Squarrose knapweed, introduced from southwest Asia and the Middle East, became weedy in northern California and Utah by the early 1950s. How it
was originally introduced is not known, but its spread in California
and Utah was associated with the trailing of range sheep. Squarrose knapweed grows in the Klamath,...
Yellow starthistle (Centaurea solstitialis L.) is a member of the knapweed
(Centaurea L.) complex. It is poor forage for all livestock and causes
“chewing disease,” a nervous disorder, in horses. Yellow starthistle infests
millions of acres in California and the Pacific Northwest. Infestations range
from scattered plants to dense stands...
Four species of Centaurea are commonly found in central and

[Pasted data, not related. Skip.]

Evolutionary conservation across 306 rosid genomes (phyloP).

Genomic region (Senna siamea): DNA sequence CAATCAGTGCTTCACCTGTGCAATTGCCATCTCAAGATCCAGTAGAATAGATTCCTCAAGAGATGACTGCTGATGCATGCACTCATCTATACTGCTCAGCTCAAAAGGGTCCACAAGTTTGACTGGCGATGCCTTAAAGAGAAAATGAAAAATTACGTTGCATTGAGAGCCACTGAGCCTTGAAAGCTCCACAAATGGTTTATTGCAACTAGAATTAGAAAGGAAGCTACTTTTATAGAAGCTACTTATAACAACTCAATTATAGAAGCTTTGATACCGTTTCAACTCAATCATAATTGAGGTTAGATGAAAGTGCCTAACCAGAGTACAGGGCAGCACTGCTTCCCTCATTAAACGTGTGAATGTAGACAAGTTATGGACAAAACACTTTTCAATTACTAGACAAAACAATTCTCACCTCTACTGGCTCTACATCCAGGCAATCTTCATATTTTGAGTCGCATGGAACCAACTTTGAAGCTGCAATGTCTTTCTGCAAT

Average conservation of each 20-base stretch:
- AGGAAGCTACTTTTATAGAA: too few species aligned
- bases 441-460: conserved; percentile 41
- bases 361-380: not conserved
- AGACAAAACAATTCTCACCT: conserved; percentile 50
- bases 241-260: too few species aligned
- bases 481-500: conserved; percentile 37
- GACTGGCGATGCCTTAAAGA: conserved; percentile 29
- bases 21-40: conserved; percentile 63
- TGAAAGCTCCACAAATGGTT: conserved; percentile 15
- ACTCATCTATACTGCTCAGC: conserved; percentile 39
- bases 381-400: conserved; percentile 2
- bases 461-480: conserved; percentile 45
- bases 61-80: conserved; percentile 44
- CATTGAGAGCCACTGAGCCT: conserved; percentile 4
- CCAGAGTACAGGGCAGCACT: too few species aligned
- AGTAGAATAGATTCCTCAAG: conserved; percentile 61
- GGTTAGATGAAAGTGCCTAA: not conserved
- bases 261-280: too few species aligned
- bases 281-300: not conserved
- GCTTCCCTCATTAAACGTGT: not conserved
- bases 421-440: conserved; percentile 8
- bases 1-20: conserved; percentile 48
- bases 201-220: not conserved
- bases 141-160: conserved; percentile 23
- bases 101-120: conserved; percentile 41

eastern Oregon, including spotted knapweed (Centaurea
maculosa), diffuse knapweed (Centaurea diffusa), Russian
knapweed (Centaurea repens), and yellow starthistle
(Centaurea solstitialis). These four species are a serious problem
throughout Oregon and the Pacific Northwest. Stands of knapweed can choke out natural...
Knapweeds are a serious problem in Oregon because they vigorously
invade disturbed or degraded sites and form dense populations that exclude native and desirable plant communities, causing economic and
ecological losses. Their ability to spread rapidly by seeds and
roots makes control very difficult. Seeds can remain viable for 5...
In the heat of summer in the Rogue Valley, yellow starthistle (Centaurea solstitialis) raises heads of brilliant yellow flowers rigidly defended by sharp spines. Although bees reap double benefits of nectar and pollen during a season when most native plants no longer are flowering, this nonnative weed is a threat...
Centaurea solstitialis L. (yellow starthistle) and C. × moncktonii Britt. (meadow knapweed) are members of the genus Centaurea in the Asteraceae family. Both species have become serious management concerns as invasive species in North America, often displacing native vegetation and costing land managers millions of dollars to eradicate. Seven plants...